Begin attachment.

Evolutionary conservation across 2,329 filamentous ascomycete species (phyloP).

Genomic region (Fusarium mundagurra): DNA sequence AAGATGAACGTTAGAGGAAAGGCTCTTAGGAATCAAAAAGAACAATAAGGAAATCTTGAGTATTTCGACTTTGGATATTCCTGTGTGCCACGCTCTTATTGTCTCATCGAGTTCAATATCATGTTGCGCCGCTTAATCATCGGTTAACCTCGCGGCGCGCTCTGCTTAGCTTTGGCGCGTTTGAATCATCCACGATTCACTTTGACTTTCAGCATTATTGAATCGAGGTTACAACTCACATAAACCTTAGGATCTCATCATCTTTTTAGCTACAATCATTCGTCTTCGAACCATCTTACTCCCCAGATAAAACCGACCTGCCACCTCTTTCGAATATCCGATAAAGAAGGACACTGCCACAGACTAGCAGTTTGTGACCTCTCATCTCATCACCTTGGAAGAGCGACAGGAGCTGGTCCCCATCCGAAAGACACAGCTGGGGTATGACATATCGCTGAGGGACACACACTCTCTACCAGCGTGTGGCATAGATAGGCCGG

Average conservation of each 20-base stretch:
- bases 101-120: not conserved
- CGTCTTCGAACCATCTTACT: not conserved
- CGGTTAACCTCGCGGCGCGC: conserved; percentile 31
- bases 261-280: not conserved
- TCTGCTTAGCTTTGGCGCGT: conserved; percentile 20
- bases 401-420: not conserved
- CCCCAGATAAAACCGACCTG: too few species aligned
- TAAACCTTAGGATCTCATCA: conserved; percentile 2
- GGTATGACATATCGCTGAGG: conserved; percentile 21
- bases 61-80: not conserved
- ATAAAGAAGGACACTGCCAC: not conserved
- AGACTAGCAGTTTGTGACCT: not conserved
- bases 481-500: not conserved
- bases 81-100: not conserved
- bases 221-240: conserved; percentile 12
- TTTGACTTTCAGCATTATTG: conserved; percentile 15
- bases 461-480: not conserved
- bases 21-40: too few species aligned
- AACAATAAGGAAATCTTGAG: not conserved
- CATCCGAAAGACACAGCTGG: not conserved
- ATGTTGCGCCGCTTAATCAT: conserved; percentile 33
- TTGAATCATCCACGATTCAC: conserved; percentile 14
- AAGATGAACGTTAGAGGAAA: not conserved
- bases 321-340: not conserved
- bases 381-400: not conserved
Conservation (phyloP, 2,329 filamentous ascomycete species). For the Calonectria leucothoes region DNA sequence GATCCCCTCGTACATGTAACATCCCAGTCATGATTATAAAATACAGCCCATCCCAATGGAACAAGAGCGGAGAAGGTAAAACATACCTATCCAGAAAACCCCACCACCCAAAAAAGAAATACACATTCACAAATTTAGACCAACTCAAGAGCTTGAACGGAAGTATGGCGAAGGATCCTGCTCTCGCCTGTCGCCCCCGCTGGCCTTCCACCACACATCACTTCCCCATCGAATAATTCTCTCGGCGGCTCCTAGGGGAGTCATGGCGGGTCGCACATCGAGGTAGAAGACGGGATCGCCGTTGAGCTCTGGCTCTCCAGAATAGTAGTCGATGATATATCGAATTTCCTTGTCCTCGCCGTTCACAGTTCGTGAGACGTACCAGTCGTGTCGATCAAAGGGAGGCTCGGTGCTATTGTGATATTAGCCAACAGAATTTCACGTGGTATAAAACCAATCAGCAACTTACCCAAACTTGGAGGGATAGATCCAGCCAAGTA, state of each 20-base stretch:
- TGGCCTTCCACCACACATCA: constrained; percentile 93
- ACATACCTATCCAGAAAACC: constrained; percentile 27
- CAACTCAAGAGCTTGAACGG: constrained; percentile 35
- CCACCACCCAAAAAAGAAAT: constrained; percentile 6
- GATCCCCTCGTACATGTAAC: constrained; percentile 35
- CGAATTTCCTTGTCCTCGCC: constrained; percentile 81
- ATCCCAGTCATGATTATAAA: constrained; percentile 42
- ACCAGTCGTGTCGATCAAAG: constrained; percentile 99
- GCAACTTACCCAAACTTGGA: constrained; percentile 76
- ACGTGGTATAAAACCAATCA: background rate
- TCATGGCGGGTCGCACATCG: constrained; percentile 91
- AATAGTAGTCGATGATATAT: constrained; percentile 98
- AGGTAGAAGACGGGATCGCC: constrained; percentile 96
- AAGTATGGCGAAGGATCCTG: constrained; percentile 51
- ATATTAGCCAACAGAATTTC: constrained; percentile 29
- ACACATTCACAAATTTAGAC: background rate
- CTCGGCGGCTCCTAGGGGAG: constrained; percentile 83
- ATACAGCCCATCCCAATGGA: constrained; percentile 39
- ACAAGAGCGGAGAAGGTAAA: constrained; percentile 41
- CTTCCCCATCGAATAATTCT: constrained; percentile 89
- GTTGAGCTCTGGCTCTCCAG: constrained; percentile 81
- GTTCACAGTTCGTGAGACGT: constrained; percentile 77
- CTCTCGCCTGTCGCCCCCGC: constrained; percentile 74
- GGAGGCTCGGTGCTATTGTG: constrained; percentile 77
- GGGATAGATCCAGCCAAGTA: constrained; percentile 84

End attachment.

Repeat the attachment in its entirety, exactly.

Evolutionary conservation across 2,329 filamentous ascomycete species (phyloP).

Genomic region (Fusarium mundagurra): DNA sequence AAGATGAACGTTAGAGGAAAGGCTCTTAGGAATCAAAAAGAACAATAAGGAAATCTTGAGTATTTCGACTTTGGATATTCCTGTGTGCCACGCTCTTATTGTCTCATCGAGTTCAATATCATGTTGCGCCGCTTAATCATCGGTTAACCTCGCGGCGCGCTCTGCTTAGCTTTGGCGCGTTTGAATCATCCACGATTCACTTTGACTTTCAGCATTATTGAATCGAGGTTACAACTCACATAAACCTTAGGATCTCATCATCTTTTTAGCTACAATCATTCGTCTTCGAACCATCTTACTCCCCAGATAAAACCGACCTGCCACCTCTTTCGAATATCCGATAAAGAAGGACACTGCCACAGACTAGCAGTTTGTGACCTCTCATCTCATCACCTTGGAAGAGCGACAGGAGCTGGTCCCCATCCGAAAGACACAGCTGGGGTATGACATATCGCTGAGGGACACACACTCTCTACCAGCGTGTGGCATAGATAGGCCGG

Average conservation of each 20-base stretch:
- bases 101-120: not conserved
- CGTCTTCGAACCATCTTACT: not conserved
- CGGTTAACCTCGCGGCGCGC: conserved; percentile 31
- bases 261-280: not conserved
- TCTGCTTAGCTTTGGCGCGT: conserved; percentile 20
- bases 401-420: not conserved
- CCCCAGATAAAACCGACCTG: too few species aligned
- TAAACCTTAGGATCTCATCA: conserved; percentile 2
- GGTATGACATATCGCTGAGG: conserved; percentile 21
- bases 61-80: not conserved
- ATAAAGAAGGACACTGCCAC: not conserved
- AGACTAGCAGTTTGTGACCT: not conserved
- bases 481-500: not conserved
- bases 81-100: not conserved
- bases 221-240: conserved; percentile 12
- TTTGACTTTCAGCATTATTG: conserved; percentile 15
- bases 461-480: not conserved
- bases 21-40: too few species aligned
- AACAATAAGGAAATCTTGAG: not conserved
- CATCCGAAAGACACAGCTGG: not conserved
- ATGTTGCGCCGCTTAATCAT: conserved; percentile 33
- TTGAATCATCCACGATTCAC: conserved; percentile 14
- AAGATGAACGTTAGAGGAAA: not conserved
- bases 321-340: not conserved
- bases 381-400: not conserved
Conservation (phyloP, 2,329 filamentous ascomycete species). For the Calonectria leucothoes region DNA sequence GATCCCCTCGTACATGTAACATCCCAGTCATGATTATAAAATACAGCCCATCCCAATGGAACAAGAGCGGAGAAGGTAAAACATACCTATCCAGAAAACCCCACCACCCAAAAAAGAAATACACATTCACAAATTTAGACCAACTCAAGAGCTTGAACGGAAGTATGGCGAAGGATCCTGCTCTCGCCTGTCGCCCCCGCTGGCCTTCCACCACACATCACTTCCCCATCGAATAATTCTCTCGGCGGCTCCTAGGGGAGTCATGGCGGGTCGCACATCGAGGTAGAAGACGGGATCGCCGTTGAGCTCTGGCTCTCCAGAATAGTAGTCGATGATATATCGAATTTCCTTGTCCTCGCCGTTCACAGTTCGTGAGACGTACCAGTCGTGTCGATCAAAGGGAGGCTCGGTGCTATTGTGATATTAGCCAACAGAATTTCACGTGGTATAAAACCAATCAGCAACTTACCCAAACTTGGAGGGATAGATCCAGCCAAGTA, state of each 20-base stretch:
- TGGCCTTCCACCACACATCA: constrained; percentile 93
- ACATACCTATCCAGAAAACC: constrained; percentile 27
- CAACTCAAGAGCTTGAACGG: constrained; percentile 35
- CCACCACCCAAAAAAGAAAT: constrained; percentile 6
- GATCCCCTCGTACATGTAAC: constrained; percentile 35
- CGAATTTCCTTGTCCTCGCC: constrained; percentile 81
- ATCCCAGTCATGATTATAAA: constrained; percentile 42
- ACCAGTCGTGTCGATCAAAG: constrained; percentile 99
- GCAACTTACCCAAACTTGGA: constrained; percentile 76
- ACGTGGTATAAAACCAATCA: background rate
- TCATGGCGGGTCGCACATCG: constrained; percentile 91
- AATAGTAGTCGATGATATAT: constrained; percentile 98
- AGGTAGAAGACGGGATCGCC: constrained; percentile 96
- AAGTATGGCGAAGGATCCTG: constrained; percentile 51
- ATATTAGCCAACAGAATTTC: constrained; percentile 29
- ACACATTCACAAATTTAGAC: background rate
- CTCGGCGGCTCCTAGGGGAG: constrained; percentile 83
- ATACAGCCCATCCCAATGGA: constrained; percentile 39
- ACAAGAGCGGAGAAGGTAAA: constrained; percentile 41
- CTTCCCCATCGAATAATTCT: constrained; percentile 89
- GTTGAGCTCTGGCTCTCCAG: constrained; percentile 81
- GTTCACAGTTCGTGAGACGT: constrained; percentile 77
- CTCTCGCCTGTCGCCCCCGC: constrained; percentile 74
- GGAGGCTCGGTGCTATTGTG: constrained; percentile 77
- GGGATAGATCCAGCCAAGTA: constrained; percentile 84